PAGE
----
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Dennis Junior FRANCIS, Appellant, v. STATE of Florida, Appellee.

No. 5D08-4463.

Decided: July 30, 2010

James S. Purdy, Public Defender, and Dee Ball, Assistant Public Defender, Daytona Beach, for Appellant. Bill McCollum, Attorney General, Tallahassee, and Allison Leigh Morris, Assistant Attorney General, Daytona Beach, for Appellee.

After a traffic stop, Dennis Junior Francis, a convicted felon, was found in possession of a loaded 9mm handgun. He was convicted of two counts of violating section 790.23, Florida Statutes (2008)-one for possession of a firearm and the other for possession of the ammunition located therein. Francis contends that the dual convictions violate double jeopardy. We agree.

On May 28, 2008, a deputy stopped Francis' vehicle for a purported traffic violation. Francis attempted to flee on foot and, during the pursuit, tossed aside a 9mm handgun loaded with one bullet in the chamber and seven rounds of ammunition in the magazine. The State charged Francis with one count of possession of a firearm and one count of possession of ammunition by a convicted felon. A jury found Francis guilty on both counts and he was subsequently sentenced to two concurrent sentences of three years imprisonment followed by three years' probation.

A conviction that violates the prohibition against double jeopardy constitutes fundamental error and may be raised for the first time on appeal. Dyson v. State, 10 So.3d 650, 651 n. 1 (Fla. 5th DCA 2009). Our decision is controlled by the “a/any” test articulated by the supreme court in Grappin v. State, 450 So.2d 480 (Fla.1984); State v. Watts, 462 So.2d 813 (Fla.1985). In Grappin, the court held that the taking of two or more firearms during the same criminal episode was subject to separate prosecution and punishment pursuant to a statute that made it a second-degree felony if the property stolen was “a firearm .” The court reasoned that the use of the term “a” in reference to “firearm” showed a legislative intent to make each firearm a separate unit of prosecution. Grappin, 450 So.2d at 482.

In Watts, the defendant was convicted of two counts of possession of prison-made knives. The applicable statute provided that it was unlawful for any inmate of any state correctional institution or any person while upon the grounds of any state correctional institution to be in actual or constructive possession of any article or thing declared by the statute to be contraband. Included within the statute's definition of contraband was: “Any firearm or weapon or any kind of any explosive substance.” § 944.47, Fla. Stat. (1981). The supreme court found that the use of the term “any” before the defined contraband was ambiguous with regard to the unit of prosecution and, therefore, required the rule of lenity to be applied. The supreme court then concluded that Watts' dual convictions violated double jeopardy.

The supreme court later qualified that the Grappin/Watts “a/any” test was only to be applied if the legislative intent was not otherwise clear. Bautista v. State, 863 So.2d 1180 (Fla.2003). In Bautista, the court stated:

[A]bsent clear legislative intent to the contrary, the a/any test serves as a valuable but nonexclusive means to assist courts in determining the intended unit of prosecution.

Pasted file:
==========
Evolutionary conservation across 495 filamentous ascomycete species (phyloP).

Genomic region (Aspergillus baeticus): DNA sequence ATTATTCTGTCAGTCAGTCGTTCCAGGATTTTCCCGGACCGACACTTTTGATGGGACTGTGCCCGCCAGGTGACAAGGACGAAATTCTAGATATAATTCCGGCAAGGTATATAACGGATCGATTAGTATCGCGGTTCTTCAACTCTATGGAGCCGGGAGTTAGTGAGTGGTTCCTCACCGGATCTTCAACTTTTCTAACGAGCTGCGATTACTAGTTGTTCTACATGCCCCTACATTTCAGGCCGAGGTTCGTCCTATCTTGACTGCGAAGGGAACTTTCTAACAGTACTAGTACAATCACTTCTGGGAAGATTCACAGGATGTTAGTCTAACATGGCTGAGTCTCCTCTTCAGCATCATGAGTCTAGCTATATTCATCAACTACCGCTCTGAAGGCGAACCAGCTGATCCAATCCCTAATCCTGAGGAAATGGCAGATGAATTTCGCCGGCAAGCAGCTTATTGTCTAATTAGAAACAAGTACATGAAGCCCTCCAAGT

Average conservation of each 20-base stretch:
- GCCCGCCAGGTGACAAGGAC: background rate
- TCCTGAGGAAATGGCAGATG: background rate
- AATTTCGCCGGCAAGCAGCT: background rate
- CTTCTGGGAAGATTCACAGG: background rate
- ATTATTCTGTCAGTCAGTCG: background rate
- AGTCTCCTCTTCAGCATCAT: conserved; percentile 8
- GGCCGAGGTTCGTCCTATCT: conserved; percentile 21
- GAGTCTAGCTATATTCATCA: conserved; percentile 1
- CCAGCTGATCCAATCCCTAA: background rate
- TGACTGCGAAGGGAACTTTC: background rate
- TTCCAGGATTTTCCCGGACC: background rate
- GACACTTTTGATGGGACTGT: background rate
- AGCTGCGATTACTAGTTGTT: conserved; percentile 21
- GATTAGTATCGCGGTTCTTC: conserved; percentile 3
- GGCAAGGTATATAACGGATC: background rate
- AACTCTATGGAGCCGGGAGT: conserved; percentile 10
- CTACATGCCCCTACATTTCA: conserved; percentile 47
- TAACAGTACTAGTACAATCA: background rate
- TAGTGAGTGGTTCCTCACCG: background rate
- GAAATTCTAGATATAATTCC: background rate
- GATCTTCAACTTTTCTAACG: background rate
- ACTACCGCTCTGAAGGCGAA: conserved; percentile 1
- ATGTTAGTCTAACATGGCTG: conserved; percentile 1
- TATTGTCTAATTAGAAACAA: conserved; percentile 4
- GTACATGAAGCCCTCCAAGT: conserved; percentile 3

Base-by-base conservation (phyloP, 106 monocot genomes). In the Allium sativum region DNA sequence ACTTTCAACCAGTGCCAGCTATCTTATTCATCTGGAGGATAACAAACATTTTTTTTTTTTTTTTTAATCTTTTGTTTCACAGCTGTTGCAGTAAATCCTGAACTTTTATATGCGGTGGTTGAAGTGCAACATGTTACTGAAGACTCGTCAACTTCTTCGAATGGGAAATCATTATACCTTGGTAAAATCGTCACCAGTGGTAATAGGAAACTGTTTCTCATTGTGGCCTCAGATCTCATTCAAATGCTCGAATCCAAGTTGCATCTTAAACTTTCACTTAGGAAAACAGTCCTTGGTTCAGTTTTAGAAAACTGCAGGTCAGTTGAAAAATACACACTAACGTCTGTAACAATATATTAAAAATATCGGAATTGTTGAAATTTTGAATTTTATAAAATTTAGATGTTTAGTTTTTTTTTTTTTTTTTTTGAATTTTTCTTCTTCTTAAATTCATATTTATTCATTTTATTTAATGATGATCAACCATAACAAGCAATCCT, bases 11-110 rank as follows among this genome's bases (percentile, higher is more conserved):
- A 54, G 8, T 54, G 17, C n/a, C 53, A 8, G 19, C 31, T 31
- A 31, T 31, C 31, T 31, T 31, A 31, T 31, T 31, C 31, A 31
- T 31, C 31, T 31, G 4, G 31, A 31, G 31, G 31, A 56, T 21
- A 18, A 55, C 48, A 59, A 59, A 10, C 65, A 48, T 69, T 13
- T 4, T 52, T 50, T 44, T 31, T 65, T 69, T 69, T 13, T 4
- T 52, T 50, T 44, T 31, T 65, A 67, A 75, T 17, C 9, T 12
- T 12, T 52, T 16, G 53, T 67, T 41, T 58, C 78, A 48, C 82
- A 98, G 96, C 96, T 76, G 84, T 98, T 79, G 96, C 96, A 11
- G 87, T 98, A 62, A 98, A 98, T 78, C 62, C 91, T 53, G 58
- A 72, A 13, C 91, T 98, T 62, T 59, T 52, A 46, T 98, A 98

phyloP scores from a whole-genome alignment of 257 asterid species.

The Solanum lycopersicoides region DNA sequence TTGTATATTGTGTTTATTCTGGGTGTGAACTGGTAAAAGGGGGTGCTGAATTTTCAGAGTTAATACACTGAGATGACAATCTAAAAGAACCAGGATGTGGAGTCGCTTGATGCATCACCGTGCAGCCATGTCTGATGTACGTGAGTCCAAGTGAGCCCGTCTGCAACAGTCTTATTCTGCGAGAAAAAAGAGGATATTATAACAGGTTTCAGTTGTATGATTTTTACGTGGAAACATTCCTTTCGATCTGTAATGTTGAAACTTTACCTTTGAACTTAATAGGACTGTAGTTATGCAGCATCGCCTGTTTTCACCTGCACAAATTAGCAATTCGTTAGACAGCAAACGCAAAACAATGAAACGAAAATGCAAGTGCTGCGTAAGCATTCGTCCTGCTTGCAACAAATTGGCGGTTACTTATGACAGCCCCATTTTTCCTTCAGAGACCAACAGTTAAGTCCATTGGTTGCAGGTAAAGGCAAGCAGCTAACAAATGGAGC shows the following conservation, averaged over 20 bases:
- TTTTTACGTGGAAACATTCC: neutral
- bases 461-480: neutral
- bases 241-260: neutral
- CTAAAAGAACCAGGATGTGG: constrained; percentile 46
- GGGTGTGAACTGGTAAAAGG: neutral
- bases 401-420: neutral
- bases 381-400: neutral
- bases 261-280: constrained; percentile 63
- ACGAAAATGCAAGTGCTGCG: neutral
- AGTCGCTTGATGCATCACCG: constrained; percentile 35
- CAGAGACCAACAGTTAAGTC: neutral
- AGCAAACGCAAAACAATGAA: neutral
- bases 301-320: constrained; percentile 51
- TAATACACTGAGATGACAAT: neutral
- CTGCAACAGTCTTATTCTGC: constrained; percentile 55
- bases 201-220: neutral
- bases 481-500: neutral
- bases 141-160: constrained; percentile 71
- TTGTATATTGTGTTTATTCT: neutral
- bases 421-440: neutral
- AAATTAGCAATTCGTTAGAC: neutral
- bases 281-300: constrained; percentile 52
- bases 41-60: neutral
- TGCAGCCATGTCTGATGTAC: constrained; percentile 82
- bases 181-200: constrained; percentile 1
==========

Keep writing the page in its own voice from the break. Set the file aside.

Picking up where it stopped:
Id. at 1188.

Section 790.23 provides in relevant part:

(1) It is unlawful for any person to own or to have in his or her care, custody, possession, or control any firearm, ammunition, or electric weapon or device, ․ if that person has been:

(a) Convicted of a felony ․

(Emphasis added). After applying the “a/any” test, the First and Second District Courts of Appeal have found that the use of the term “any” in section 790.23 precludes multiple convictions where, during a single episode, the defendant was found to be in possession of more than one firearm. See, e.g., Hill v. State, 711 So.2d 1221 (Fla. 1st DCA 1998); Owens v. State, 681 So.2d 1194 (Fla. 2d DCA 1996); Plowman v. State, 622 So.2d 91 (Fla. 2d DCA 1993).

The State contends that the instant case is distinguishable because Francis was in possession of a firearm and ammunition rather than two or more firearms. It is the State's contention that the term “any” in section 790.23 should be interpreted to apply separately to “firearm” and “ammunition” thereby permitting two units of prosecution. This argument was recently considered and rejected by the Fourth District in Boyd v. State, 17 So.3d 812, 818 (Fla. 4th DCA 2009):

Although the present case may be distinguished from Hill because Boyd possessed a firearm and ammunition, such a factual distinction is immaterial because, under the court's reasoning in Hill, ammunition is also listed following the word “any.”

The application of the Grappin/Watts “a/any” test supports the conclusion reached in Boyd. Furthermore, we cannot glean any clear intent from the Legislature to authorize separate units of prosecution for possession of a firearm and possession of ammunition by a convicted felon, particularly where, as in the instant case, the ammunition was fully encased within the firearm. On remand, the trial court shall set aside one of Francis' two convictions.

REVERSED and REMANDED for resentencing.


GRIFFIN and SAWAYA, JJ., concur.

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